If any people in the world before ours could be expected to preserve accurate accounts of things despite persecution and attempts to destroy their knowledge, the Jews are that people.


Phylacteries are Exhibit A:


The wearing of phylacteries is based on some commands in Deuteronomy. Israel was told to love God and keep His commandments. In fact, they were to “tie [the commandments] as symbols on your hands and bind them on your foreheads” (Deuteronomy 6:8). Later, God tells them, “Fix these words of mine in your hearts and minds; tie them as symbols on your hands and bind them on your foreheads” (Deuteronomy 11:18). We take the wording of these commands to be figurative: whatever we do (with the hand) and whatever we think (with the head) is to be guided by the authority of God’s Word. But, at some point—possibly as early as the fourth century BC—the Jewish rabbis began applying this verse literally, and the practice of tying phylacteries onto their arms and heads commenced.

Old Post Jul 18th, 2017 08:24 AM
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ArtificialGlory
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Well, when someone is spreading pro-Christian propaganda with the obvious intent to deceive and indoctrinate, it does put their other points into question.

As for your points about the book of Job: qualified historians, not religious ideologues, agree that it was written sometime between 6th and 4th centuries BC.

It could've just been written in a different dialect which the author mistook for an older version of the language.

Abraham, Moses, Isaac, Job, etc. are mythological characters with virtually no historicity behind them so it's incorrect to try to actually date them to a particular time like ~2000BC.

A person's wealth used to be measured in all sorts of ways even up to the middle ages so the fact that Job's was measured in flocks and servants is not strictly relevant nor does it necessarily tell us which time period he lived in.

The rest can be explained by the likely fact that the Book of Job, just like the rest of the OT, was written as an "account" of the events that supposedly happened thousands or hundreds of years ago. Sort of like Homer recounting the events of the Trojan war, but even less factual.


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Old Post Jul 18th, 2017 08:49 AM
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bluewaterrider
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quote: (post)
Originally posted by ArtificialGlory
Well, when someone is spreading pro-Christian propaganda with the obvious intent to deceive and indoctrinate, it does put their other points into question.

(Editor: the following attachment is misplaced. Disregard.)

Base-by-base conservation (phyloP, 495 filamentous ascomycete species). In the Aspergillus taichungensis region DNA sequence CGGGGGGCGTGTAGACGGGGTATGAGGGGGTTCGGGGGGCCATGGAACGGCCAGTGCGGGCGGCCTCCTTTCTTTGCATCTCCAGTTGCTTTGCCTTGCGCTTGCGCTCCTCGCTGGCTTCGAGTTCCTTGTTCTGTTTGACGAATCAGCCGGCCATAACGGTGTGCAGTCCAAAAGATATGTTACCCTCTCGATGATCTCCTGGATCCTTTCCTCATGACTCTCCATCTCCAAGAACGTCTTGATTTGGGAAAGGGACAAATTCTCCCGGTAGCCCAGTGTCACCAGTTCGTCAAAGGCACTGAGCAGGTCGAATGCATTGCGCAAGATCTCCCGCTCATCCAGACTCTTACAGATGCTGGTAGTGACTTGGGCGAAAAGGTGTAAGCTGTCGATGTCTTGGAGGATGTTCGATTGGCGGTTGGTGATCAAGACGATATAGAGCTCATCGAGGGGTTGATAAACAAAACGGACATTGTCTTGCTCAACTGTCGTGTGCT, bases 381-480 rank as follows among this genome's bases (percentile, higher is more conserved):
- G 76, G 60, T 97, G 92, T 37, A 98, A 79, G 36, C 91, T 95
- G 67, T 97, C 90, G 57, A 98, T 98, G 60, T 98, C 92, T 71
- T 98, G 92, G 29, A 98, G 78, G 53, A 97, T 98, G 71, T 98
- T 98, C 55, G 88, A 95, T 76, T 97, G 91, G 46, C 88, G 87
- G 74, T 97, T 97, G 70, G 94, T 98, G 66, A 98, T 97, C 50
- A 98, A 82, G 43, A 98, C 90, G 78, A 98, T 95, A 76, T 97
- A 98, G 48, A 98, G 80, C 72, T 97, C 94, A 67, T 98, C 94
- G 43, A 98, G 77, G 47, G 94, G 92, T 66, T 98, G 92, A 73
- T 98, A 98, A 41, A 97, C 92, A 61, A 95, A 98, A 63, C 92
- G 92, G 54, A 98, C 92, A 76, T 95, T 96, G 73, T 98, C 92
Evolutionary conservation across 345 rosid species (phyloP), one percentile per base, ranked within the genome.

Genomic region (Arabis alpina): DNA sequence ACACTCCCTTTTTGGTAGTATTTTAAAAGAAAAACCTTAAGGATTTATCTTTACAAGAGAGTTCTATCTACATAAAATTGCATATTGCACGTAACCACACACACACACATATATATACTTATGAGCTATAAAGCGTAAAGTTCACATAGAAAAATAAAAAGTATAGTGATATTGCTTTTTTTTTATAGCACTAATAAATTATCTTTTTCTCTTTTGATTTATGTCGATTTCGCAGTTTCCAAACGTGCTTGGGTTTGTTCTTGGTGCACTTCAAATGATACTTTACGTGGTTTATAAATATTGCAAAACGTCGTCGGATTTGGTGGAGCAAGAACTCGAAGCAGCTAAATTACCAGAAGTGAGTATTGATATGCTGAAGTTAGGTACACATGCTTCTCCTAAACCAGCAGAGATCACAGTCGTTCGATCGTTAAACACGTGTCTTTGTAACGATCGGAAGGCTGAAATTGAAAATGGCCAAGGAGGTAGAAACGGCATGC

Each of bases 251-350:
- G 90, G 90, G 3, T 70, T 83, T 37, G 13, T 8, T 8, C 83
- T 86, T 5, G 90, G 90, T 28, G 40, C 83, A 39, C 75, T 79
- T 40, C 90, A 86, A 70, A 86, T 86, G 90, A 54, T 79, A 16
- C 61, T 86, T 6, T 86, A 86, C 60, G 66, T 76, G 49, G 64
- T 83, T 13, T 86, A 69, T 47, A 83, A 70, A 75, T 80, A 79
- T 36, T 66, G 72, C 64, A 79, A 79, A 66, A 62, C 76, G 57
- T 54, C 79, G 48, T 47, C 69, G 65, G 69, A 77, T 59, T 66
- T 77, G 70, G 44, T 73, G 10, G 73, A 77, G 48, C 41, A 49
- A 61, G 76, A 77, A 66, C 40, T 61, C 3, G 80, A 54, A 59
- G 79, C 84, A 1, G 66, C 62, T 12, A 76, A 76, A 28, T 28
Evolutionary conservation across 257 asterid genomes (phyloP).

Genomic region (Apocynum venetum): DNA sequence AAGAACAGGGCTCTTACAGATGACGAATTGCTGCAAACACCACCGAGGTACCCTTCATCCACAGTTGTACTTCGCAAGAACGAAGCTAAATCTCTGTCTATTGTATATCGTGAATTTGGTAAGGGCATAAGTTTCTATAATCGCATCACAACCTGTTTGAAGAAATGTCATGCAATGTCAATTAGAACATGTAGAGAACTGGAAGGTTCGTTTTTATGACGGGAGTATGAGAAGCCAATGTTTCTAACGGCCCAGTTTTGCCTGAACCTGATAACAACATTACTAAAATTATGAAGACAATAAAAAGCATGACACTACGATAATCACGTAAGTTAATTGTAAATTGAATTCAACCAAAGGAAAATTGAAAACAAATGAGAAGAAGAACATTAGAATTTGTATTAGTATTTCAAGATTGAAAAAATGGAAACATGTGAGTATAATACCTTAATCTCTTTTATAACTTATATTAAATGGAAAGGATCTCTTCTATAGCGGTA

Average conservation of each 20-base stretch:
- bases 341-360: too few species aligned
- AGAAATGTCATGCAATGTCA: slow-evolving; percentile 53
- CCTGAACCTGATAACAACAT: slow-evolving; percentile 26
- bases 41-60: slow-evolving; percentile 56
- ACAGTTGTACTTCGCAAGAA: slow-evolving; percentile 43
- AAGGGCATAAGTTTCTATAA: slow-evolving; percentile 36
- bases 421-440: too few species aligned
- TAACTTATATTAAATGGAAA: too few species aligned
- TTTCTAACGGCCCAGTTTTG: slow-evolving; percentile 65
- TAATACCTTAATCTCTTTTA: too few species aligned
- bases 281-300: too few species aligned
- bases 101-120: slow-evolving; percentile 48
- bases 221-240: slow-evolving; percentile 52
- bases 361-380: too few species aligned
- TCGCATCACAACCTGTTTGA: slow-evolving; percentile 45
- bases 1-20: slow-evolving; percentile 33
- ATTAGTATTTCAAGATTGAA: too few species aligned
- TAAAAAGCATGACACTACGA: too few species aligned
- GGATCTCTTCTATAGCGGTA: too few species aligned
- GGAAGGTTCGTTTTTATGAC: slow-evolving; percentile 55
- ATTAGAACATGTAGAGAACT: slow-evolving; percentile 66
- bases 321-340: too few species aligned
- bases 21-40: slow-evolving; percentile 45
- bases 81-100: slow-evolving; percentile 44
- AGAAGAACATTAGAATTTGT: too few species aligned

I can understand "indoctrination" from your point of view.
I'm not sure where it's so "obvious" to you that ScrollEaters has the intent to deceive, though.


quote: (post)
Originally posted by ArtificialGlory

As for your points about the book of Job: qualified historians, not religious ideologues, agree that it was written sometime between 6th and 4th centuries BC.


I'm not convinced of that, mainly because even sites like Britannica. com feature the following:



-------------------
The Book of Job may be divided into two sections of prose narrative, consisting of a prologue (chapters 1–2) and an epilogue (chapter 42:7–17), and intervening poetic disputation (chapters 3–42:6). The prose narratives date to before the 6th century bce, and the poetry has been dated between the 6th and the 4th century bce. Chapters 28 and 32–37 were probably later additions.

-------------------


There's a related point concerning the above.

People overlook the size of the Bible. It is not really a book in the classic sense but rather like a small library of books. And even individual books could be of considerable size. This is particularly true of the Book of Job. I first encountered it as a Bible Story either at my grandparents' home or in a library somewhere. That was a 2 or 3 page condensation for young readers. It wasn't till around 2008 that I chanced upon some radio program that discussed the prospect of going through the book. In fact, it was and is called Through the Bible with J. Vernon McGee. Time devoted for going through some books? 1 day.
Time devoted for going through Job? 30 days. Job is huge, and seems to have been written in installments. The nearest equivalent I can think of that the readers in this forum might relate to is the way comic book issues are periodically gathered and collated into archives and trade paper books, sometimes months, years, or even decades after their initial run.

Add to this that Job seems to have been a well-known figure in oral history.

So not only do secular sources suggest Job was written in parts, not a whole, and not only do they suggest some of those parts predate 6 th century, but they also suggest Job was known through oral tellings before people put him to pen.

I can't discount those considerations so easily given everything else I know of Jewish history.

Old Post Jul 18th, 2017 09:49 AM